it and 'vanishes' (into the Real) with the surrender
of individuality `in' Brahman. Questions regarding
its origin and nature can either be answered
within a relative context (for instance, Ishvara,
big-bang, etc.) or by simply pinpointing the
fact of questioning itself. Why universe? - Because
individual. Why duality? - because you see it.
It is the avidyA or ignorance of the questioner
that this world is.
This type of answer is given because the questions
do not belong in the context of brahman. If the
questioner retains individuality (as real), the
best answer is Ishvara (or karma-karmaphala) and
not (nirguNa) brahman - Ishvara brings forth this
duality through His power of mAyA and is the antaryAmin
(inner controller) of all beings. Such an answer
is either a correct reply to a weaker empirical
question, or simply a disguised way of saying, "we
don't know, ultimately" to those who seek
a deterministic response. Duality is an inexplicable
fact of experience for the mind experiencing; it
is anirvachanIya. The goal is to realize the non-dual
Truth/Unity (that "aham brahmAsmi") and
not to dwell upon the duality for its own sake;
the latter method cannot resolve the problem of
Note from Sunder
The word 'anirvachanIya' occurs in the following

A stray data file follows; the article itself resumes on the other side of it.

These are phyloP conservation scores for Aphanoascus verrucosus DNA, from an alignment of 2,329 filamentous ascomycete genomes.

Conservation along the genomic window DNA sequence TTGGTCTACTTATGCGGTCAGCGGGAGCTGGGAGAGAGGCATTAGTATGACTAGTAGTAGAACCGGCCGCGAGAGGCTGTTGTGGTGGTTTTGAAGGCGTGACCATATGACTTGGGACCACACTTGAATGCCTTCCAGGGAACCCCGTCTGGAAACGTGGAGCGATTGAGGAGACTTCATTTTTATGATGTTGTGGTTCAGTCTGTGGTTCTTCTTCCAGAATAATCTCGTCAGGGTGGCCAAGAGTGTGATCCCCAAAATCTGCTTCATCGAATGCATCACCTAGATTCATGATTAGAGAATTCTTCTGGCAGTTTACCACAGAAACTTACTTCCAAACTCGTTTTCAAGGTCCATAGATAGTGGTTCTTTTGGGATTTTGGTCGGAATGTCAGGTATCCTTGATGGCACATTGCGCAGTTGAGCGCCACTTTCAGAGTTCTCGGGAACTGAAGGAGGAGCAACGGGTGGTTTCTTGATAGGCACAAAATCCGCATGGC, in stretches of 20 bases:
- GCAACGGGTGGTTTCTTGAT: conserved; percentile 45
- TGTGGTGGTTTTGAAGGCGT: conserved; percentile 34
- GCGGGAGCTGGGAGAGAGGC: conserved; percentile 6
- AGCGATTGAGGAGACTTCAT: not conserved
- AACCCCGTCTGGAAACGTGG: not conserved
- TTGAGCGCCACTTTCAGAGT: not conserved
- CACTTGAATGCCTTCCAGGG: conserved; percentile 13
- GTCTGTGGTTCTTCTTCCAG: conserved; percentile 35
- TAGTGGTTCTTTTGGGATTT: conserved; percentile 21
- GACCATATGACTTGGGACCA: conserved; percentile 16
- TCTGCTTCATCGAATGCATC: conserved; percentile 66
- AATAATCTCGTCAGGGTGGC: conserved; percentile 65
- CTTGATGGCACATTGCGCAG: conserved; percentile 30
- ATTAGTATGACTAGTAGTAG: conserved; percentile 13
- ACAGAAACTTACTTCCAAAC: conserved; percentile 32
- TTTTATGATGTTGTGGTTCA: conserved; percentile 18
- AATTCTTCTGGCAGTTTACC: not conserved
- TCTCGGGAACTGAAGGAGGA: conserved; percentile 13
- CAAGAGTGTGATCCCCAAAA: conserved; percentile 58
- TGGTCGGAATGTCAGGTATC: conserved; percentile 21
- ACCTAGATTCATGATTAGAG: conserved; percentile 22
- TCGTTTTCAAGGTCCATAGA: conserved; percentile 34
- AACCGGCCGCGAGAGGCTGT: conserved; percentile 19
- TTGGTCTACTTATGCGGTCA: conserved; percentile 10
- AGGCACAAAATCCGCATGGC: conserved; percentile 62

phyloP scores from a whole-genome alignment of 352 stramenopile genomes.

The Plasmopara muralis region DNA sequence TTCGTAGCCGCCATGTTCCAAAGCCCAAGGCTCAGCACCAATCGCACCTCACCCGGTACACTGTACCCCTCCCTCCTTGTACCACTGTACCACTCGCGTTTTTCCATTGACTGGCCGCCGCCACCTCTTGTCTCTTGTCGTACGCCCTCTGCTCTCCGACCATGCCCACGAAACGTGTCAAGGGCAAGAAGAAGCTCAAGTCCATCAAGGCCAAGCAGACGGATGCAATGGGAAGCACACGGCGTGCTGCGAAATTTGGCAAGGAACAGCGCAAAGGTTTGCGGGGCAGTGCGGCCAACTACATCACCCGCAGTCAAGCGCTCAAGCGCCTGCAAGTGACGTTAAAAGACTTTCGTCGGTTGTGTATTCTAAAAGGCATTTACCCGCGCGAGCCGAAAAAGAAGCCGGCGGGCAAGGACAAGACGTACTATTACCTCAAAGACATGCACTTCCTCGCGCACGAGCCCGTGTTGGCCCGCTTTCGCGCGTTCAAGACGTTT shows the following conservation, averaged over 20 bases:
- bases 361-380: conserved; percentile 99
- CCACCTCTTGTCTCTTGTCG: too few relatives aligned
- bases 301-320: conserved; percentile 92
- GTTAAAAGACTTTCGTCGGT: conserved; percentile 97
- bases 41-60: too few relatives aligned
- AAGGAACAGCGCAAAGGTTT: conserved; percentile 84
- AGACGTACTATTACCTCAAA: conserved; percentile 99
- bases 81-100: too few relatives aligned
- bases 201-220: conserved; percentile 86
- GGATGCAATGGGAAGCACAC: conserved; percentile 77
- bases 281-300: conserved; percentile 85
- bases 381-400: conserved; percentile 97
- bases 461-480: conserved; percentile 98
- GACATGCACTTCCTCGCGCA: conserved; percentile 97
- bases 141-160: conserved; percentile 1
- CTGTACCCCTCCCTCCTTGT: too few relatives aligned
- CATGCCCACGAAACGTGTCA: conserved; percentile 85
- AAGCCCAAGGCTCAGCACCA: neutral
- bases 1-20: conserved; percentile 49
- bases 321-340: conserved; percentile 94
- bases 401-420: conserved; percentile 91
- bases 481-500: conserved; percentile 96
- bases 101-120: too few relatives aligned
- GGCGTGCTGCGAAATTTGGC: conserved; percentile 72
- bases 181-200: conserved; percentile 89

Shankara has used the word anirvachanIya in:
Upadeshasahasri # 18 in Prose section, and
Vivekachudamai #109 (# 111 in Bharatiya Vidya Bhavan edition).
Dr. K. Sadananda adds:
The simplest definition of anirvachanIya is anirvachanIya
itself: “that which cannot be defined.”
Definition – S. N. Sastri
The word 'anirvachanIya' is derived from the verbal root
'vac' which means 'to say' or 'to describe'. 'vachanIya'
means 'what can be described', 'nirvachanIya' means 'what
can be specifically described'. 'anirvachanIya' therefore
means 'what cannot be specifically described'. The word
'anirvachanIya' can be used in any situation where we want
to say that something is incapable of being described in
specific terms. In advaita vedAnta it has been given a
specific meaning. In the context of advaita vedAnta we
have to add the words 'as real or as unreal', .so that
the meaning becomes 'what cannot be specifically described
as real or as unreal'.
Though the word 'anirvachanIya' is often used by itself
in advaitic literature, it is understood to stand for 'sattvena
asattvena vA anirvachanIya). The world is 'sattvena asattvena
vA anirvachanIya, i.e., it cannot be described as either
real or unreal. It does not have the same reality as brahman,
nor is it unreal like the horn of a rabbit. It has vyAvahArika
reality only. anirvachanIya thus has the same meaning as
As regards the term 'upAdhi', its derivation is – upa
samIpe svIyam dharmam AdadhAti—which means—upAdhi
is that which transmits its own quality to some thing near
it. The pot gives to the total space surrounding it its
own qualities of being of a particular size and shape.
Space looks as if it has taken on the size and shape of
the pot. The mind gives its quality of thinking to the
Self and so it appears as if the Self is thinking, and
so on with all other upAdhis such as gross body, etc.
Other essays on this topic may be found at the Oneness Commitment site.
Return to the Contents page for the Terms and Definition.